Canadian singer-songwriter Joni Mitchell retired from creating new music several years ago. Lately, though, it’s like she never left, with these two thoughtful, remarkably consistent compilation records. Both are good samples, and there is no duplication of songs between the two records.
“The Beginning of Survival” is meant as a pointed political statement, a 2004 protest record written in the ’80s and ’90s. On one hand, the tick-tock rhythms and cheezy synths date it. On the other hand, the subjects of the songs are relevant. Joni wasn’t psychic, just perceptive and this record’s views on consumerism, religion, war and the environment are strong statements. Several songs — the epic “Slouching Towards Bethlehem,” the stinging “Sex Kills,” the intense “Magdalene Laundries” — deserve to be a part of her greatest hits, while it’s curious that tuneful, of-the-time songs such as “The Windfall,” “Fiction” and “Impossible Dreamer” weren’t hits in the ’80s. Ageism? Sexism? Scary subject matter? Well, no matter — “Survival” goes a long way toward rehabbing Mitchell’s least known period.
“Dreamland” takes the career-overview approach, but does it in a way that’s unexpected. Way out of chronological order, the CD starts with the still breezy “Free Man in Paris.” From there, it’s a balance of expected hits (“Carey,” “Big Yellow Taxi”) and lesser-knowns. It’s those that stand up the best, including the brooding “Furry Sings the Blues” and the vocal-and-percussion masterpiece “Dreamland.”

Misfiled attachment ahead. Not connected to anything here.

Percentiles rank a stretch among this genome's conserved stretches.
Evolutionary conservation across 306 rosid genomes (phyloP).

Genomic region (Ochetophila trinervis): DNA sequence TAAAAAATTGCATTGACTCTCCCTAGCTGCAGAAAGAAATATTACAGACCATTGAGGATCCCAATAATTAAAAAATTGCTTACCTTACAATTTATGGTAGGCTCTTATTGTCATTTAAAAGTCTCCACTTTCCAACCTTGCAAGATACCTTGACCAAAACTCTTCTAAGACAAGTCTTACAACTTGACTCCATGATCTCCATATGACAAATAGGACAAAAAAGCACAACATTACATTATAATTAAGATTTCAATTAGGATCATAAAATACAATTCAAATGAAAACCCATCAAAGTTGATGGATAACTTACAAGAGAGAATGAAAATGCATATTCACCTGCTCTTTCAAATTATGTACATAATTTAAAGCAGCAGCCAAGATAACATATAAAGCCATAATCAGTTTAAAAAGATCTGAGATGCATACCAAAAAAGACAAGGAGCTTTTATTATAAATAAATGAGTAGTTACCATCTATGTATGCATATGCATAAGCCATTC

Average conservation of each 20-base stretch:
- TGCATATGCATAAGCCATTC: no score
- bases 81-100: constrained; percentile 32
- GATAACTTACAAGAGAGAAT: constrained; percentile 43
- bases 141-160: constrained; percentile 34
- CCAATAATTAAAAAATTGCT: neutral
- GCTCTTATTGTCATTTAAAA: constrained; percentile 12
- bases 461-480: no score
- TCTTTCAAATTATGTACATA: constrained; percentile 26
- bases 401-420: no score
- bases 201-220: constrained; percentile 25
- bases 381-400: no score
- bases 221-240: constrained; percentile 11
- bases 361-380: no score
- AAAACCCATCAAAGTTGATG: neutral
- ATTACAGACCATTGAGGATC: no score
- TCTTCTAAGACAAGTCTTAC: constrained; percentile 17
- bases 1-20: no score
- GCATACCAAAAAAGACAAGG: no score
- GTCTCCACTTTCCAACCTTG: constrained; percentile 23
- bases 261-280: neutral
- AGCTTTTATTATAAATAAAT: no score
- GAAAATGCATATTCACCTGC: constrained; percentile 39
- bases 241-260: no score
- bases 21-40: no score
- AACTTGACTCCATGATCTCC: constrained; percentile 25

The back-half falters somewhat with some of her lesser ’80s pop, but it does pick the best three examples of her recent work with an orchestra (this version of “Amelia” is the definitive one, and her recasting of “Both Sides Now” is flat-out genius).
And she’s a great painter too, as attested by the great packaging.
Critical rating for both: 3 1/2 stars (out of 4)
Recommended If You Like: Sting in the 1980s, Thomas Dolby (regarding “Survival”), Neil Young, Norah Jones (regarding “Dreamland”)
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